Amid a broader debate about Louisiana’s strict marijuana laws, a House legal committee Wednesday approved a bill that would cut the 20-year maximum sentence for simple marijuana possession down to eight years.

But a widely opposed measure that would have asked Louisiana voters to decide if pot should be legal was withdrawn from consideration by the bill’s sponsor before the same committee could debate its merits.

“Time is changing ... and we need to take this serious.” said Rep. Dalton Honoré, D-Baton Rouge, who sponsored House Bill 117, which called for a parish-by-parish vote on pot legalization.

Honoré said Louisiana spends an inordinate amount of money incarcerating more people per capita than any other state. Meanwhile, in Colorado, where recreational marijuana is legal, millions have been made in taxes on marijuana, while jail populations have plummeted, he said.

“I’m thinking about the lives it’s ruined of young people,” Honoré said, describing his bill before pulling it from consideration. “A criminal record will follow you almost the rest of your life.”

Honoré acknowledged that his bill was not well received both among lawmakers and state law enforcement associations.

But what lawmakers did find palatable was the marijuana sentencing reduction measure, House Bill 149, sponsored by Rep. Austin Badon, D-New Orleans. That measure passed on a 10-4 vote and now goes to the full House for consideration.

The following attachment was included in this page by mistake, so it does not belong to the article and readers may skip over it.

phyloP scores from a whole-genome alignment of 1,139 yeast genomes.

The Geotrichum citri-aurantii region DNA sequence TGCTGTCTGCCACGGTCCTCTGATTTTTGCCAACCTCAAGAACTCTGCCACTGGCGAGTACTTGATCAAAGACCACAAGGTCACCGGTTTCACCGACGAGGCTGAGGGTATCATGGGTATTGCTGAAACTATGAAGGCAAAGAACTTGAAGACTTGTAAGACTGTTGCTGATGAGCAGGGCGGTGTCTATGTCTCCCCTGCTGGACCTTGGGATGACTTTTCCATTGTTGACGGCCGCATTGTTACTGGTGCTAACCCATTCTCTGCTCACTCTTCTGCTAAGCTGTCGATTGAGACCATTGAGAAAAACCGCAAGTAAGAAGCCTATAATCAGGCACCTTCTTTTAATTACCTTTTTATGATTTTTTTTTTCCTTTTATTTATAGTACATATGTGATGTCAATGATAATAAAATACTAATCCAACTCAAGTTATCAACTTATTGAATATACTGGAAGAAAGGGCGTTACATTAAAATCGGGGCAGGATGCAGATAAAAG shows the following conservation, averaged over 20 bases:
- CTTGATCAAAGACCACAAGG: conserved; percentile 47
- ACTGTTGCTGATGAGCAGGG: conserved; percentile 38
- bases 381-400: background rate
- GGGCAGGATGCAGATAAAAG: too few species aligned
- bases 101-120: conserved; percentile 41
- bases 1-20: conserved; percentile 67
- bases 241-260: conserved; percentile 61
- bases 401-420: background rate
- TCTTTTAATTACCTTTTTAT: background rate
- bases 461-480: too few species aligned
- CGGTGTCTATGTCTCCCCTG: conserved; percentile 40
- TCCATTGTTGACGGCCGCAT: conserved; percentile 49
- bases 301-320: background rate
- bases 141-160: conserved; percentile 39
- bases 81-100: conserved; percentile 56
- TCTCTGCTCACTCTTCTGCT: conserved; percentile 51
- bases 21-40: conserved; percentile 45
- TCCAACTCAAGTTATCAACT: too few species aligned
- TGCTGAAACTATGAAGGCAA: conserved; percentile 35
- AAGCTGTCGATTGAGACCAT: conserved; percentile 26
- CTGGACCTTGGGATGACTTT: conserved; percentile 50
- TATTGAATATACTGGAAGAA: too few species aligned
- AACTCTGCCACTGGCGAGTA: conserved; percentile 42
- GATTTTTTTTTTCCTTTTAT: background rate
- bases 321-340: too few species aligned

The bill would retain current sentencing guidelines for a first offense, which call for a maximum of six months. But prison time for a second offense would reduce from five years to two years. A third conviction — which carries a maximum sentence of 20 years — would be reduced to a five-year maximum. A fourth conviction would have an 8-year sentence cap.

Badon said it was unjust that someone could be sentenced to 20 years in prison for possessing two joints while former New Orleans Saints player Darren Sharper only received eight years for sexually assaulting women whom he rendered unconscious using powerful drugs.

“These sentences are severe and egregious,” Badon said. “These offenders are hurting only themselves. The system pulls them out of their families, the system makes them lose their jobs, the system pulls them out of educational facilities and the taxpayers have to pay for them.”

Badon’s bill is opposed by the American Civil Liberties Union because it doesn’t go far enough to reduce marijuana sentences, said Marjorie Esman, executive director of the organization’s Louisiana chapter.

“This bill will do nothing to keep people from being arrested, prosecuted and imprisoned, Esman said. “They will still face stiff prison sentences.”

A separate bill sponsored by Sen. J.P. Morrell, D-New Orleans, would reduce sentences more drastically, decriminalizing a first offense and capping jail time for repeat offenders at 30 days. It hasn’t yet received a hearing.

Badon acknowledged critics of his measure but said: “In Louisiana, this is where we are. It seems to be the bill that everyone is coalescing around.”